Fangdan Zhenga,b,c, Jiuchun Jianga,b, Bingxiang Suna,b, Weige Zhanga,b, and Michael Pecht c
a National Active Distribution Network Technology Research Center (NANTEC), Beijing Jiaotong University, Beijing, 100044, China
b Collaborative Innovation Center of Electric Vehicles in Beijing, Beijing Jiaotong University, Beijing, 100044, China
c CALCE, Center for Advanced Life Cycle Engineering, Department of Mechanical Engineering, University of Maryland, College Park, Maryland 20740, USA
The power capability of lithium-ion batteries affects the safety and reliability of hybrid electric vehicles and the estimate of power by battery management systems provides operating information for drivers. In this paper, lithium ion manganese oxide batteries are studied to illustrate the temperature dependency of power capability and an operating map of power capability is presented. Both parametric and non-parametric models are established in conditions of temperature, state of charge, and cell resistance to estimate the power capability. Six cells were tested and used for model development, training, and validation. Three samples underwent hybrid pulse power characterization tests at varied temperatures and were used for model parameter identification and model training. The other three were used for model validation. By comparison, the mean absolute error of the parametric model is about 29 W, and that of the non-parametric model is around 20 W. The mean relative errors of two models are 0.076 and 0.397, respectively. The parametric model has a higher accuracy in low temperature and state of charge conditions, while the non-parametric model has better estimation result in high temperature and state of charge conditions. Thus, two models can be utilized together to achieve a higher accuracy of power capability estimation.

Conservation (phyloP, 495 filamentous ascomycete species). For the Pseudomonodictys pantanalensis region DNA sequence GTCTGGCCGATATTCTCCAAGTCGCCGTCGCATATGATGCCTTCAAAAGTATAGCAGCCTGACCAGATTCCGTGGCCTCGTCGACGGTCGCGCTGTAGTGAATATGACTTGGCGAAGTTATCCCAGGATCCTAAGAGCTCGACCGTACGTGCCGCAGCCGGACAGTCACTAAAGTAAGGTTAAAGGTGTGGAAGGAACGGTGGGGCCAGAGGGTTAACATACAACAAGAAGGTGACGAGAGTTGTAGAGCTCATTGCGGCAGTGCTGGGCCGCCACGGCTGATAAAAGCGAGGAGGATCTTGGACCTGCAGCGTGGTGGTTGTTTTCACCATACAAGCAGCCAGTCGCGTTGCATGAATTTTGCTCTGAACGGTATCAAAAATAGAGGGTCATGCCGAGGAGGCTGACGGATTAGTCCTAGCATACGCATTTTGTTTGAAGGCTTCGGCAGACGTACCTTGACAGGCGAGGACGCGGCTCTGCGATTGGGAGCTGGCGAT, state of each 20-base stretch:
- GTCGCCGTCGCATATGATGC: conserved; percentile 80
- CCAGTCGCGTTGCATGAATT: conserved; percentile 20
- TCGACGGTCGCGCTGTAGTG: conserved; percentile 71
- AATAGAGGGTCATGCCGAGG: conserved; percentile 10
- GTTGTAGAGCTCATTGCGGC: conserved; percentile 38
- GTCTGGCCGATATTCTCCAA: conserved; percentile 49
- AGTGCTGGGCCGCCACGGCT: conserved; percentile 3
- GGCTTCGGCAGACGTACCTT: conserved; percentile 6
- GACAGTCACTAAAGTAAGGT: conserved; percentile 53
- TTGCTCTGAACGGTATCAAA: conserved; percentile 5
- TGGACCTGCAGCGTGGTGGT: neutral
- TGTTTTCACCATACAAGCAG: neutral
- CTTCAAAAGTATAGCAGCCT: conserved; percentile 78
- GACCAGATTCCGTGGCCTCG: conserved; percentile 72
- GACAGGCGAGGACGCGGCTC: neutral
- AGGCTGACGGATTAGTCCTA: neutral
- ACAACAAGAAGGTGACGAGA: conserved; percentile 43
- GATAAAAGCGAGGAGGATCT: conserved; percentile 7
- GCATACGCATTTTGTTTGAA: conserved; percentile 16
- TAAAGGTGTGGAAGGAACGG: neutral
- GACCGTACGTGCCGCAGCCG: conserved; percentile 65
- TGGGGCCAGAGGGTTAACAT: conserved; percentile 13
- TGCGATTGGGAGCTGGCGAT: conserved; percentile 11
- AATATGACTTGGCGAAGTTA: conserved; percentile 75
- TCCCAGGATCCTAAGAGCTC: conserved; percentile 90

This article is available online here and to CALCE Consortium Members for personal review.